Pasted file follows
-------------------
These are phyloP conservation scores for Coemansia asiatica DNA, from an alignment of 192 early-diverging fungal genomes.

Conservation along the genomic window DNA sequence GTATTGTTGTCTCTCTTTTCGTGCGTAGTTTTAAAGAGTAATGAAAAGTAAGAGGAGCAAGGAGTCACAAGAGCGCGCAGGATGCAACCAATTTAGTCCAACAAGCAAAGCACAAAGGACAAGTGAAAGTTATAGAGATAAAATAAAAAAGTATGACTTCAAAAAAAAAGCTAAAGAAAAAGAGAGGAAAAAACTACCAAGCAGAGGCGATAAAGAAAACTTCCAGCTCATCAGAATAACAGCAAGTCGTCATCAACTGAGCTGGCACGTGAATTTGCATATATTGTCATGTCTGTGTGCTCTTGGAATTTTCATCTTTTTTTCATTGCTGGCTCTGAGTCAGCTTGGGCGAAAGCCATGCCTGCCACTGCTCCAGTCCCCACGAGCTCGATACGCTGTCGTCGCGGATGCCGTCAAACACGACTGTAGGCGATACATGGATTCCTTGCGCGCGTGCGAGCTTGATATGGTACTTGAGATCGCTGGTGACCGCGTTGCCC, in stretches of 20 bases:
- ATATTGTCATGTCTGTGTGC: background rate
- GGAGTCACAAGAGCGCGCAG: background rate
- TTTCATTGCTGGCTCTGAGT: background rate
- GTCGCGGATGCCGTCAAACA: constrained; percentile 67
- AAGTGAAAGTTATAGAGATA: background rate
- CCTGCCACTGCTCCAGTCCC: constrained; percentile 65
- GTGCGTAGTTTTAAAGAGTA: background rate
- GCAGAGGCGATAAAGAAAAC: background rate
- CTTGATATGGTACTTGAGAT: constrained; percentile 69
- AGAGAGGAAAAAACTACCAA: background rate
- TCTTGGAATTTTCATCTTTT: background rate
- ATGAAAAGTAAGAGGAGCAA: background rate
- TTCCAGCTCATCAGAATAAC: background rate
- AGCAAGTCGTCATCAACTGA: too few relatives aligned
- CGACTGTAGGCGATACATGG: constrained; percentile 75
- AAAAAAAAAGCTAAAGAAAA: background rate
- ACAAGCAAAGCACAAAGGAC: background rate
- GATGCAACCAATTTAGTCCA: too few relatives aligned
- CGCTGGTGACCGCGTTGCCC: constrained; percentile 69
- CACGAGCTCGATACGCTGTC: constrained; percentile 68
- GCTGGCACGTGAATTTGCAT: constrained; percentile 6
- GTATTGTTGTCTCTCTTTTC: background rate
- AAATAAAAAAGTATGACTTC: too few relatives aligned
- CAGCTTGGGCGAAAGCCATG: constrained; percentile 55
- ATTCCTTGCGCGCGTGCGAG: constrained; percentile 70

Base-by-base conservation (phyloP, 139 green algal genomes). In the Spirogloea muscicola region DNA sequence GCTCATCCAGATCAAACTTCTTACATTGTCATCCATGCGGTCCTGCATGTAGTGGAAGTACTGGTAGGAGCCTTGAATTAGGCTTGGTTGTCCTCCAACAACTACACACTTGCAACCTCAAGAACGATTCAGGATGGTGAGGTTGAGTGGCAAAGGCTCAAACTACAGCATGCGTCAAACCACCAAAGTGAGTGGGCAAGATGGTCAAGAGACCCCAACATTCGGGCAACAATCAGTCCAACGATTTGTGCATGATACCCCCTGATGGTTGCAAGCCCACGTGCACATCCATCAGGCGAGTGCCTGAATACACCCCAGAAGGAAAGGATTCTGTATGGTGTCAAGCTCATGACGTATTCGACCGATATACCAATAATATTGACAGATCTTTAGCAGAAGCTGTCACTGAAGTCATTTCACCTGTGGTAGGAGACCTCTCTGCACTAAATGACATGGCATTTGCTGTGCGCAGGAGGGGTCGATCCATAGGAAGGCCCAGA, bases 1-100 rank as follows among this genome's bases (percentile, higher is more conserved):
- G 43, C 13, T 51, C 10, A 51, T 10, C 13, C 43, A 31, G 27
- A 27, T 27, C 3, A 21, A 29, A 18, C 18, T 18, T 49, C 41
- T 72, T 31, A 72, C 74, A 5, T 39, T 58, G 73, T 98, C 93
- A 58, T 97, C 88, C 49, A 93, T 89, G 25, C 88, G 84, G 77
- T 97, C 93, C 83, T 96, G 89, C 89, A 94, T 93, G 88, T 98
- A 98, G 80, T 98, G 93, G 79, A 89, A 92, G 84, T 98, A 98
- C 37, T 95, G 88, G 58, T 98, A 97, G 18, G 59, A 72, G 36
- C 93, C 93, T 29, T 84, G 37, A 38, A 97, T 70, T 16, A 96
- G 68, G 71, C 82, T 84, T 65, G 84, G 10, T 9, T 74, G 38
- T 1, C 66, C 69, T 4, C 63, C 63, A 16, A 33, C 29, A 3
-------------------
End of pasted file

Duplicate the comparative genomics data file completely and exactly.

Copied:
These are phyloP conservation scores for Coemansia asiatica DNA, from an alignment of 192 early-diverging fungal genomes.

Conservation along the genomic window DNA sequence GTATTGTTGTCTCTCTTTTCGTGCGTAGTTTTAAAGAGTAATGAAAAGTAAGAGGAGCAAGGAGTCACAAGAGCGCGCAGGATGCAACCAATTTAGTCCAACAAGCAAAGCACAAAGGACAAGTGAAAGTTATAGAGATAAAATAAAAAAGTATGACTTCAAAAAAAAAGCTAAAGAAAAAGAGAGGAAAAAACTACCAAGCAGAGGCGATAAAGAAAACTTCCAGCTCATCAGAATAACAGCAAGTCGTCATCAACTGAGCTGGCACGTGAATTTGCATATATTGTCATGTCTGTGTGCTCTTGGAATTTTCATCTTTTTTTCATTGCTGGCTCTGAGTCAGCTTGGGCGAAAGCCATGCCTGCCACTGCTCCAGTCCCCACGAGCTCGATACGCTGTCGTCGCGGATGCCGTCAAACACGACTGTAGGCGATACATGGATTCCTTGCGCGCGTGCGAGCTTGATATGGTACTTGAGATCGCTGGTGACCGCGTTGCCC, in stretches of 20 bases:
- ATATTGTCATGTCTGTGTGC: background rate
- GGAGTCACAAGAGCGCGCAG: background rate
- TTTCATTGCTGGCTCTGAGT: background rate
- GTCGCGGATGCCGTCAAACA: constrained; percentile 67
- AAGTGAAAGTTATAGAGATA: background rate
- CCTGCCACTGCTCCAGTCCC: constrained; percentile 65
- GTGCGTAGTTTTAAAGAGTA: background rate
- GCAGAGGCGATAAAGAAAAC: background rate
- CTTGATATGGTACTTGAGAT: constrained; percentile 69
- AGAGAGGAAAAAACTACCAA: background rate
- TCTTGGAATTTTCATCTTTT: background rate
- ATGAAAAGTAAGAGGAGCAA: background rate
- TTCCAGCTCATCAGAATAAC: background rate
- AGCAAGTCGTCATCAACTGA: too few relatives aligned
- CGACTGTAGGCGATACATGG: constrained; percentile 75
- AAAAAAAAAGCTAAAGAAAA: background rate
- ACAAGCAAAGCACAAAGGAC: background rate
- GATGCAACCAATTTAGTCCA: too few relatives aligned
- CGCTGGTGACCGCGTTGCCC: constrained; percentile 69
- CACGAGCTCGATACGCTGTC: constrained; percentile 68
- GCTGGCACGTGAATTTGCAT: constrained; percentile 6
- GTATTGTTGTCTCTCTTTTC: background rate
- AAATAAAAAAGTATGACTTC: too few relatives aligned
- CAGCTTGGGCGAAAGCCATG: constrained; percentile 55
- ATTCCTTGCGCGCGTGCGAG: constrained; percentile 70

Base-by-base conservation (phyloP, 139 green algal genomes). In the Spirogloea muscicola region DNA sequence GCTCATCCAGATCAAACTTCTTACATTGTCATCCATGCGGTCCTGCATGTAGTGGAAGTACTGGTAGGAGCCTTGAATTAGGCTTGGTTGTCCTCCAACAACTACACACTTGCAACCTCAAGAACGATTCAGGATGGTGAGGTTGAGTGGCAAAGGCTCAAACTACAGCATGCGTCAAACCACCAAAGTGAGTGGGCAAGATGGTCAAGAGACCCCAACATTCGGGCAACAATCAGTCCAACGATTTGTGCATGATACCCCCTGATGGTTGCAAGCCCACGTGCACATCCATCAGGCGAGTGCCTGAATACACCCCAGAAGGAAAGGATTCTGTATGGTGTCAAGCTCATGACGTATTCGACCGATATACCAATAATATTGACAGATCTTTAGCAGAAGCTGTCACTGAAGTCATTTCACCTGTGGTAGGAGACCTCTCTGCACTAAATGACATGGCATTTGCTGTGCGCAGGAGGGGTCGATCCATAGGAAGGCCCAGA, bases 1-100 rank as follows among this genome's bases (percentile, higher is more conserved):
- G 43, C 13, T 51, C 10, A 51, T 10, C 13, C 43, A 31, G 27
- A 27, T 27, C 3, A 21, A 29, A 18, C 18, T 18, T 49, C 41
- T 72, T 31, A 72, C 74, A 5, T 39, T 58, G 73, T 98, C 93
- A 58, T 97, C 88, C 49, A 93, T 89, G 25, C 88, G 84, G 77
- T 97, C 93, C 83, T 96, G 89, C 89, A 94, T 93, G 88, T 98
- A 98, G 80, T 98, G 93, G 79, A 89, A 92, G 84, T 98, A 98
- C 37, T 95, G 88, G 58, T 98, A 97, G 18, G 59, A 72, G 36
- C 93, C 93, T 29, T 84, G 37, A 38, A 97, T 70, T 16, A 96
- G 68, G 71, C 82, T 84, T 65, G 84, G 10, T 9, T 74, G 38
- T 1, C 66, C 69, T 4, C 63, C 63, A 16, A 33, C 29, A 3